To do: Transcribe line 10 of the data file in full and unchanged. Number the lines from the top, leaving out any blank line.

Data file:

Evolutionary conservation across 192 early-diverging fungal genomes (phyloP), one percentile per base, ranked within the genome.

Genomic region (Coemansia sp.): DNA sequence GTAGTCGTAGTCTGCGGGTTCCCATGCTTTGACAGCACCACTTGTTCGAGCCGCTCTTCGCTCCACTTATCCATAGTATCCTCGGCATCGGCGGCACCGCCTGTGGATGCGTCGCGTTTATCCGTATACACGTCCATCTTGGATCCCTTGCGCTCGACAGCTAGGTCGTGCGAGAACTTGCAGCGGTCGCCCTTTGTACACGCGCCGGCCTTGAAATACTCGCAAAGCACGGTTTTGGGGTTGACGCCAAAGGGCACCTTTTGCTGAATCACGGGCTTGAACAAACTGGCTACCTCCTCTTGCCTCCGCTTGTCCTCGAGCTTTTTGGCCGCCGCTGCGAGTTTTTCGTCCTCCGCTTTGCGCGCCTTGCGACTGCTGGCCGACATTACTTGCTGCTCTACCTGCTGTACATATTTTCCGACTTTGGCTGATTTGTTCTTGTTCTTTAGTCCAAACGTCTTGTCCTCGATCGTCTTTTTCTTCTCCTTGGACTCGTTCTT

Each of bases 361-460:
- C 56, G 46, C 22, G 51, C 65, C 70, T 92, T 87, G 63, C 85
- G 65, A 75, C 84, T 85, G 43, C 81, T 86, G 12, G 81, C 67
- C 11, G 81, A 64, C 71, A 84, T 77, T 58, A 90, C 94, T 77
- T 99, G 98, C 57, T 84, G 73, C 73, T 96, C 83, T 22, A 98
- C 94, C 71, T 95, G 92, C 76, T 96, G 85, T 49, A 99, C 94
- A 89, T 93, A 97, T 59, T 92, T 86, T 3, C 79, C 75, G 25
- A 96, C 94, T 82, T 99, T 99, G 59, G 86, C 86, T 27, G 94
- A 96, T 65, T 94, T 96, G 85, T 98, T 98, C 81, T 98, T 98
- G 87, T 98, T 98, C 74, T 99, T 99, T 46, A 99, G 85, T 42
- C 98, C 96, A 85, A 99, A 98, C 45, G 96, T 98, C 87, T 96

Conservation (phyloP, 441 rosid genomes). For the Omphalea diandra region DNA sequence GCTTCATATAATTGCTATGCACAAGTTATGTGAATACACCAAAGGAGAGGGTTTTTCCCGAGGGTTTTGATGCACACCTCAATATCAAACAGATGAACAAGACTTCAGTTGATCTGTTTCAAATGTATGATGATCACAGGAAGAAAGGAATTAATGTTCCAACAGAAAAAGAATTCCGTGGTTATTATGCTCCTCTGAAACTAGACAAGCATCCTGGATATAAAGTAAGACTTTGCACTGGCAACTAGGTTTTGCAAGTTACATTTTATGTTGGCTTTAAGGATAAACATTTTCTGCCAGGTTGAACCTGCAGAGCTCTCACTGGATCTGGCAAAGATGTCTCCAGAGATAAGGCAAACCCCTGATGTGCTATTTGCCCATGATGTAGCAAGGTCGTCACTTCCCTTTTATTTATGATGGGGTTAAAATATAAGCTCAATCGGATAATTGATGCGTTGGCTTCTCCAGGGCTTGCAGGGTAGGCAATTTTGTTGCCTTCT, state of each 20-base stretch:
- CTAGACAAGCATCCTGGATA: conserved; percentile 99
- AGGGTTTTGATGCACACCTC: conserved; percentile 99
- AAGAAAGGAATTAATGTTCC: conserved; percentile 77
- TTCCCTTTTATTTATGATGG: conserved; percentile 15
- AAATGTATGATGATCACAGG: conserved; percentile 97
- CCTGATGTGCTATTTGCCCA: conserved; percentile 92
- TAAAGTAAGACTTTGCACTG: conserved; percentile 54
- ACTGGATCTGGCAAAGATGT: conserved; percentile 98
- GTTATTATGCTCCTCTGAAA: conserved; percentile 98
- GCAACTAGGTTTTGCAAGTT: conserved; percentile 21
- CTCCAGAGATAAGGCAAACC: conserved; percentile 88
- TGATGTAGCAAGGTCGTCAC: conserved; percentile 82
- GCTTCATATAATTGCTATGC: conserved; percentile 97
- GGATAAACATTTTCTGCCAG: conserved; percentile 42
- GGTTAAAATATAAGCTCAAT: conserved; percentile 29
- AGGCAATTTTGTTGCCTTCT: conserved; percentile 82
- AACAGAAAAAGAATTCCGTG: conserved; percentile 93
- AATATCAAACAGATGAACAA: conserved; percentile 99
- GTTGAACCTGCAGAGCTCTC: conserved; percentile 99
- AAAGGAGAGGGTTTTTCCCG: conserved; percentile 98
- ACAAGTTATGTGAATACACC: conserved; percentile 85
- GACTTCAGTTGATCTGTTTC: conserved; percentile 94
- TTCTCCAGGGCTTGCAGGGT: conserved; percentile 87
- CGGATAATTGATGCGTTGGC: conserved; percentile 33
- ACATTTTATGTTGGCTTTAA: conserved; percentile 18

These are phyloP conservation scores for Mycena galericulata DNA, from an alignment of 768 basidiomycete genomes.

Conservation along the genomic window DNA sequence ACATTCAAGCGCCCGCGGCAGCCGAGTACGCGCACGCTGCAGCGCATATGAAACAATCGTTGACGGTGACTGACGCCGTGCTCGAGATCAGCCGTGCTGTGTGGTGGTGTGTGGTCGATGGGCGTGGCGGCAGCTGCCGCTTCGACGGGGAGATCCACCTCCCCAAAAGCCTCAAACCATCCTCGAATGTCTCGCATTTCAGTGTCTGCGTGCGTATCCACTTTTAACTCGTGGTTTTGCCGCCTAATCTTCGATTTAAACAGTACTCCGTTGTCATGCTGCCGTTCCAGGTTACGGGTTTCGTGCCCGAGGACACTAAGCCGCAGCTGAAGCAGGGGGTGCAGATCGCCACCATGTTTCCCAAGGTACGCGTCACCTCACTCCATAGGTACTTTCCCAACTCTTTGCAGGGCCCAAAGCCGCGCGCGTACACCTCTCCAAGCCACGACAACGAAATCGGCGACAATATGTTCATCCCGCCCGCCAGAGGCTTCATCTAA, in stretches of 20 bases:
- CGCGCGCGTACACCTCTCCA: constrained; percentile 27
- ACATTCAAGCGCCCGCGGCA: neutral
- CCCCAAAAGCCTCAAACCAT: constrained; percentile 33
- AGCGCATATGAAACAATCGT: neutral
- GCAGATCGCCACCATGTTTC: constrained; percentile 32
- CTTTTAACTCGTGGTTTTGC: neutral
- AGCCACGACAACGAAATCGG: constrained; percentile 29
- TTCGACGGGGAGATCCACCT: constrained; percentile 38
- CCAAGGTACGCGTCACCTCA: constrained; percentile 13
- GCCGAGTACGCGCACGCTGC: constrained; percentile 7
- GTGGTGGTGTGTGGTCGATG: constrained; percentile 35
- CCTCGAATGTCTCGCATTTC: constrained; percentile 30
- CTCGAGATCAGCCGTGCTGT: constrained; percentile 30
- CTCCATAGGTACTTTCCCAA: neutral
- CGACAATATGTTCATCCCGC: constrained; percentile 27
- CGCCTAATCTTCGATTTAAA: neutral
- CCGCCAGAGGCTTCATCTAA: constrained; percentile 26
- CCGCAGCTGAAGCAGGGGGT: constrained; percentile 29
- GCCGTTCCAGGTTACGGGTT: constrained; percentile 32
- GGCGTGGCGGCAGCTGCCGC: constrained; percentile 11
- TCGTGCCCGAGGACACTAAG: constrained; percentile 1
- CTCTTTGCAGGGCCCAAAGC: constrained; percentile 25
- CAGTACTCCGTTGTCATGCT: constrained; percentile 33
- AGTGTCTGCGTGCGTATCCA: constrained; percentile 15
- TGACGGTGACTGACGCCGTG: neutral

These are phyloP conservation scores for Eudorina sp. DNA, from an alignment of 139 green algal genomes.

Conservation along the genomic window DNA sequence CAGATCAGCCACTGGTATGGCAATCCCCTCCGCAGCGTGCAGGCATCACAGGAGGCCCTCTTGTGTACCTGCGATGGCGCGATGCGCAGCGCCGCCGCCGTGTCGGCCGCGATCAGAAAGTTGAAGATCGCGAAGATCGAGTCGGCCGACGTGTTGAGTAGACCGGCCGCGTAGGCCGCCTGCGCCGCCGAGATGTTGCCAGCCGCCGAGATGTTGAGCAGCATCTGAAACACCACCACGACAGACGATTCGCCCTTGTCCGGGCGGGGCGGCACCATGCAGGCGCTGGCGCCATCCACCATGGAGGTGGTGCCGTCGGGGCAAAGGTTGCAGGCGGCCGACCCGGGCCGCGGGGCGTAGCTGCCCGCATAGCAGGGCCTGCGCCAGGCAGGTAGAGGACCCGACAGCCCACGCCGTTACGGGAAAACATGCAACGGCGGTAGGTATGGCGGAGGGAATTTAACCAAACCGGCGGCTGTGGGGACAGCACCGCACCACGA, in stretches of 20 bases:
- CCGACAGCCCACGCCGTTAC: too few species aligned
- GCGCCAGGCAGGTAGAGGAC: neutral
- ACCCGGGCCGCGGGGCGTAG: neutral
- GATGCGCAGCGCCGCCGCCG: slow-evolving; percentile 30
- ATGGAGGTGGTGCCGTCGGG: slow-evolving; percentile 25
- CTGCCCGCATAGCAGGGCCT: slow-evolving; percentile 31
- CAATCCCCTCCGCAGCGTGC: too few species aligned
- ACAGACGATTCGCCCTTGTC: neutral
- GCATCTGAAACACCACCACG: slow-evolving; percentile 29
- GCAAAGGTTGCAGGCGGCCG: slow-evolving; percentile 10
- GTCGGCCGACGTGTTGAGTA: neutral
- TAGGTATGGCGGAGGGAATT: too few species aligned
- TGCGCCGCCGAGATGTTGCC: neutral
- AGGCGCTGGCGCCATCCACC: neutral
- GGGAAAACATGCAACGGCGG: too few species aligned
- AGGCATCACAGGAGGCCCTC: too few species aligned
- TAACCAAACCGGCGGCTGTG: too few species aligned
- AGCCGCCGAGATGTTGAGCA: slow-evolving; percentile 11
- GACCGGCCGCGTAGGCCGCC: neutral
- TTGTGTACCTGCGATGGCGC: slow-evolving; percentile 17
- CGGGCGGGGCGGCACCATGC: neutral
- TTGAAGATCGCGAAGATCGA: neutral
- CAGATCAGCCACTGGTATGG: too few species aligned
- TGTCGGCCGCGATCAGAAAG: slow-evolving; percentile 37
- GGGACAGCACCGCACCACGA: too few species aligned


- A 96, C 94, T 82, T 99, T 99, G 59, G 86, C 86, T 27, G 94